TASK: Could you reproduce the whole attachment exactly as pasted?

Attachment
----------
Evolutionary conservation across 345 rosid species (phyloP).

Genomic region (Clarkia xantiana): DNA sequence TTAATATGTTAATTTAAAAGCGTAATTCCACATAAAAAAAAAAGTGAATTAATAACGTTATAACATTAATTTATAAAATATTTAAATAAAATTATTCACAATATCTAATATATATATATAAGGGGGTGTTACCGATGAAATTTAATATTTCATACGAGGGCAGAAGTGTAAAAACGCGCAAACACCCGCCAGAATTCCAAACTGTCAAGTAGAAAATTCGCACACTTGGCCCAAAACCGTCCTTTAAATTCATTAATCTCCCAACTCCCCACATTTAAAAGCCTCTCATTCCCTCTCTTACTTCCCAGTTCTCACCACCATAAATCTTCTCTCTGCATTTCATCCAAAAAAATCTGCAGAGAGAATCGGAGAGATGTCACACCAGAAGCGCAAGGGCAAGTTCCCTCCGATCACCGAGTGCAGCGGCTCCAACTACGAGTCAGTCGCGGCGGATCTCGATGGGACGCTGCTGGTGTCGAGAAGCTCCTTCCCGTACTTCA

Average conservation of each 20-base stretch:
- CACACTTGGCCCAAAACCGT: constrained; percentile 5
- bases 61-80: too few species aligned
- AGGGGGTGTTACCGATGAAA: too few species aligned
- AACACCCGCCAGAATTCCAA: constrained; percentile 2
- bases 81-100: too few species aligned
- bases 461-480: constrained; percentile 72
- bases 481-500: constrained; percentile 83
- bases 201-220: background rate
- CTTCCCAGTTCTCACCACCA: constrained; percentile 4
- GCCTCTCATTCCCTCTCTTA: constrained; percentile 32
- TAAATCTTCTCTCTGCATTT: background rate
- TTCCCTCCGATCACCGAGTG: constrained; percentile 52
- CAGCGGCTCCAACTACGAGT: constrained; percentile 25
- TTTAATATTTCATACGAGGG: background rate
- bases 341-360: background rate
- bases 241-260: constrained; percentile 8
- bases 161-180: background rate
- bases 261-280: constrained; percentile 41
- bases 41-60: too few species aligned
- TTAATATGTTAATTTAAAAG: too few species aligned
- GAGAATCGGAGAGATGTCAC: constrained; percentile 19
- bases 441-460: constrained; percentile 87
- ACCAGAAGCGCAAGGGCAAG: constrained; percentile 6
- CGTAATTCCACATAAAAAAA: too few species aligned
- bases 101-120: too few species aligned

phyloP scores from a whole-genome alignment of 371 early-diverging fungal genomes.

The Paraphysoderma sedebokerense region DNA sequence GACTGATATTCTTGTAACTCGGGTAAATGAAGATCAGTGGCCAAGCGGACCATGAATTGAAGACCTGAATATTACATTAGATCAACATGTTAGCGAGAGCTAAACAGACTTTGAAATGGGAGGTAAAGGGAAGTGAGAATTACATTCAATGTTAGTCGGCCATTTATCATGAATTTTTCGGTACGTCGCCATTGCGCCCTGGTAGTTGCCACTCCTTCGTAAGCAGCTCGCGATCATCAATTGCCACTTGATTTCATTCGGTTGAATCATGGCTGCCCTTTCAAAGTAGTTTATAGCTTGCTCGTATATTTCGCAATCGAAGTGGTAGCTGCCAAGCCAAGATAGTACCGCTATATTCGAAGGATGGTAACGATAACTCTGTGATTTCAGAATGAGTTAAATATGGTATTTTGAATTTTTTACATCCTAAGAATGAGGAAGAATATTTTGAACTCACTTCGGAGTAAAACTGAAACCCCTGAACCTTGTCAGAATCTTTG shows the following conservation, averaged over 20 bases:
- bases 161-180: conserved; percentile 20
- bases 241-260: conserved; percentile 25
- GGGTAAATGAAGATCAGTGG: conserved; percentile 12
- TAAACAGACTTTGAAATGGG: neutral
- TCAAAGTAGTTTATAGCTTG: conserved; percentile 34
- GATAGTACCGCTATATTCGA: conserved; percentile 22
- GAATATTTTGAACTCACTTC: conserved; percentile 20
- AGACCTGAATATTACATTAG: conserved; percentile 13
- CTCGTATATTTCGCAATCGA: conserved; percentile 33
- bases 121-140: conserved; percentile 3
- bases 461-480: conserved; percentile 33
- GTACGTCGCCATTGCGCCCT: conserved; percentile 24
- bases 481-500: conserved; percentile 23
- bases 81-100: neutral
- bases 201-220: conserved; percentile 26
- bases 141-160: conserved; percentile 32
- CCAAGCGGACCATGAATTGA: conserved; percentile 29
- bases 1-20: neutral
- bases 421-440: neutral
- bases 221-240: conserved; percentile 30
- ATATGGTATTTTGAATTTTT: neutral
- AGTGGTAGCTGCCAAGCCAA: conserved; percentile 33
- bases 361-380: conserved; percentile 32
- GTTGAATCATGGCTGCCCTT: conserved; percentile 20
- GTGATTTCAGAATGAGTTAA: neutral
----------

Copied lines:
Evolutionary conservation across 345 rosid species (phyloP).

Genomic region (Clarkia xantiana): DNA sequence TTAATATGTTAATTTAAAAGCGTAATTCCACATAAAAAAAAAAGTGAATTAATAACGTTATAACATTAATTTATAAAATATTTAAATAAAATTATTCACAATATCTAATATATATATATAAGGGGGTGTTACCGATGAAATTTAATATTTCATACGAGGGCAGAAGTGTAAAAACGCGCAAACACCCGCCAGAATTCCAAACTGTCAAGTAGAAAATTCGCACACTTGGCCCAAAACCGTCCTTTAAATTCATTAATCTCCCAACTCCCCACATTTAAAAGCCTCTCATTCCCTCTCTTACTTCCCAGTTCTCACCACCATAAATCTTCTCTCTGCATTTCATCCAAAAAAATCTGCAGAGAGAATCGGAGAGATGTCACACCAGAAGCGCAAGGGCAAGTTCCCTCCGATCACCGAGTGCAGCGGCTCCAACTACGAGTCAGTCGCGGCGGATCTCGATGGGACGCTGCTGGTGTCGAGAAGCTCCTTCCCGTACTTCA

Average conservation of each 20-base stretch:
- CACACTTGGCCCAAAACCGT: constrained; percentile 5
- bases 61-80: too few species aligned
- AGGGGGTGTTACCGATGAAA: too few species aligned
- AACACCCGCCAGAATTCCAA: constrained; percentile 2
- bases 81-100: too few species aligned
- bases 461-480: constrained; percentile 72
- bases 481-500: constrained; percentile 83
- bases 201-220: background rate
- CTTCCCAGTTCTCACCACCA: constrained; percentile 4
- GCCTCTCATTCCCTCTCTTA: constrained; percentile 32
- TAAATCTTCTCTCTGCATTT: background rate
- TTCCCTCCGATCACCGAGTG: constrained; percentile 52
- CAGCGGCTCCAACTACGAGT: constrained; percentile 25
- TTTAATATTTCATACGAGGG: background rate
- bases 341-360: background rate
- bases 241-260: constrained; percentile 8
- bases 161-180: background rate
- bases 261-280: constrained; percentile 41
- bases 41-60: too few species aligned
- TTAATATGTTAATTTAAAAG: too few species aligned
- GAGAATCGGAGAGATGTCAC: constrained; percentile 19
- bases 441-460: constrained; percentile 87
- ACCAGAAGCGCAAGGGCAAG: constrained; percentile 6
- CGTAATTCCACATAAAAAAA: too few species aligned
- bases 101-120: too few species aligned

phyloP scores from a whole-genome alignment of 371 early-diverging fungal genomes.

The Paraphysoderma sedebokerense region DNA sequence GACTGATATTCTTGTAACTCGGGTAAATGAAGATCAGTGGCCAAGCGGACCATGAATTGAAGACCTGAATATTACATTAGATCAACATGTTAGCGAGAGCTAAACAGACTTTGAAATGGGAGGTAAAGGGAAGTGAGAATTACATTCAATGTTAGTCGGCCATTTATCATGAATTTTTCGGTACGTCGCCATTGCGCCCTGGTAGTTGCCACTCCTTCGTAAGCAGCTCGCGATCATCAATTGCCACTTGATTTCATTCGGTTGAATCATGGCTGCCCTTTCAAAGTAGTTTATAGCTTGCTCGTATATTTCGCAATCGAAGTGGTAGCTGCCAAGCCAAGATAGTACCGCTATATTCGAAGGATGGTAACGATAACTCTGTGATTTCAGAATGAGTTAAATATGGTATTTTGAATTTTTTACATCCTAAGAATGAGGAAGAATATTTTGAACTCACTTCGGAGTAAAACTGAAACCCCTGAACCTTGTCAGAATCTTTG shows the following conservation, averaged over 20 bases:
- bases 161-180: conserved; percentile 20
- bases 241-260: conserved; percentile 25
- GGGTAAATGAAGATCAGTGG: conserved; percentile 12
- TAAACAGACTTTGAAATGGG: neutral
- TCAAAGTAGTTTATAGCTTG: conserved; percentile 34
- GATAGTACCGCTATATTCGA: conserved; percentile 22
- GAATATTTTGAACTCACTTC: conserved; percentile 20
- AGACCTGAATATTACATTAG: conserved; percentile 13
- CTCGTATATTTCGCAATCGA: conserved; percentile 33
- bases 121-140: conserved; percentile 3
- bases 461-480: conserved; percentile 33
- GTACGTCGCCATTGCGCCCT: conserved; percentile 24
- bases 481-500: conserved; percentile 23
- bases 81-100: neutral
- bases 201-220: conserved; percentile 26
- bases 141-160: conserved; percentile 32
- CCAAGCGGACCATGAATTGA: conserved; percentile 29
- bases 1-20: neutral
- bases 421-440: neutral
- bases 221-240: conserved; percentile 30
- ATATGGTATTTTGAATTTTT: neutral
- AGTGGTAGCTGCCAAGCCAA: conserved; percentile 33
- bases 361-380: conserved; percentile 32
- GTTGAATCATGGCTGCCCTT: conserved; percentile 20
- GTGATTTCAGAATGAGTTAA: neutral